Journal Article

Cost/benefit analysis of group and solitary resting in the cowtail stingray, <i>Pastinachus sephen</i>

Christina A. D. Semeniuk and Lawrence M. Dill

in Behavioral Ecology

Published on behalf of International Society for Behavioral Ecology

Volume 16, issue 2, pages 417-426
Published in print March 2005 | ISSN: 1045-2249
Published online November 2004 | e-ISSN: 1465-7279 | DOI: http://dx.doi.org/10.1093/beheco/ari005
Cost/benefit analysis of group and solitary resting in the cowtail stingray, Pastinachus sephen

More Like This

Show all results sharing these subjects:

  • Evolutionary Biology
  • Ecology and Conservation
  • Zoology and Animal Sciences

GO

Show Summary Details

Preview

Unless a safe refuge is found where predation threats are negligible, resting poses risks for many animals, necessitating risk management strategies. The adult cowtail stingray (Pastinachus sephen) of Shark Bay, Western Australia, is a solitarily foraging animal that facultatively groups when resting on shallow, inshore sand flats. We hypothesized that environmental conditions influence the propensity of cowtails to group due to the limited ability to detect predators visually in certain conditions. We then explored the possible benefits of grouping, such as bodily protection, early warning, and predator confusion, in conjunction with potential grouping costs, such as increased interference when initiating flight and decreased escape speeds. Our study revealed that in poor underwater visibility (due to turbidity and/or low ambient light levels), cowtails primarily rest in small groups (three rays). Tests of flight initiation distance to a mock predator demonstrated that solitary cowtail escape distances are significantly shorter in poor than in good underwater visibility conditions. As to grouping benefits, filmed boat transects revealed that cowtails most often arrange themselves in a rosette position, possibly as a means to protect their bodies and expose their tails. The first cowtail in a group initiates flight to a mock predator at a significantly greater distance than a solitary cowtail, and grouped cowtails escape an approaching boat in a significantly more cohesive manner than a simulated group of escaping individual rays. Grouped cowtails exhibit behaviors that would impede immediate flight after detection. As a result, grouped rays escape a boat at significantly slower speeds than solitary cowtails. Results from this study demonstrate that the interplay between costs and benefits of grouped and solitary resting under differing environmental conditions is driven by differences in perceived predation risk and ultimately reflected in the facultative grouping behavior of this species.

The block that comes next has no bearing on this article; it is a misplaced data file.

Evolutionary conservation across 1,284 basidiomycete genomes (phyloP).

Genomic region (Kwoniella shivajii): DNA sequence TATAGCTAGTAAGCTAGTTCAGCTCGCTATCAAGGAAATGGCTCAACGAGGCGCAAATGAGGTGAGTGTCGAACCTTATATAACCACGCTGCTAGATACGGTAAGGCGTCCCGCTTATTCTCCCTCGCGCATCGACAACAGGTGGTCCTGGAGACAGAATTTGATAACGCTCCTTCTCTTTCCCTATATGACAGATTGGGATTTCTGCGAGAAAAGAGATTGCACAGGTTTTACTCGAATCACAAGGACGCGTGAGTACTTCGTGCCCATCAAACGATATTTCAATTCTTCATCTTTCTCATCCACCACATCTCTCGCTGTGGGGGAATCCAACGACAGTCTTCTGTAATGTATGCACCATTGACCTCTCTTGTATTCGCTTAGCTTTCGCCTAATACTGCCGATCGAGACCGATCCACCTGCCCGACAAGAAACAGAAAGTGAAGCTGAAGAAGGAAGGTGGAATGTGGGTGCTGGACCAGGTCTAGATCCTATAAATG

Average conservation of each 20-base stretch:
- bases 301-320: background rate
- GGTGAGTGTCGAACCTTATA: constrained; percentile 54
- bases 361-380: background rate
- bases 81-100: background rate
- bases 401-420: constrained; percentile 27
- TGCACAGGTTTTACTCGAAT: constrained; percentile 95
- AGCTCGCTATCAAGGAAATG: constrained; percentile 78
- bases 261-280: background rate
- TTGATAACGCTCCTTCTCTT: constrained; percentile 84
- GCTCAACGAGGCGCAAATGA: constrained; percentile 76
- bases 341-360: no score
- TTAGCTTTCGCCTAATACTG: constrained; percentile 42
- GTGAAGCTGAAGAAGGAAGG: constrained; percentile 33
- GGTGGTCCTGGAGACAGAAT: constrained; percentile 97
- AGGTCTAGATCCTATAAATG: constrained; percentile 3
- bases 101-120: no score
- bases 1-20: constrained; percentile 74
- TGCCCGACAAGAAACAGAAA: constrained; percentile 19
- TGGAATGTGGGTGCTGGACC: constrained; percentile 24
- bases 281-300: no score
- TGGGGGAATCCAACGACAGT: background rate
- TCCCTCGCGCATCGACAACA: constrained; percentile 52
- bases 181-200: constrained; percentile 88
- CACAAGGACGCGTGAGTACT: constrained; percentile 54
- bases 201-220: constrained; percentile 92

Keywords: antipredator behavior; facultative grouping; group resting; Pastinachus sephen; perceived predation risk; stingrays

Journal Article.  8908 words.  Illustrated.

Subjects: Evolutionary Biology ; Ecology and Conservation ; Zoology and Animal Sciences

Full text: subscription required

How to subscribe Recommend to my Librarian

Users without a subscription are not able to see the full content. Please, subscribe or login to access all content.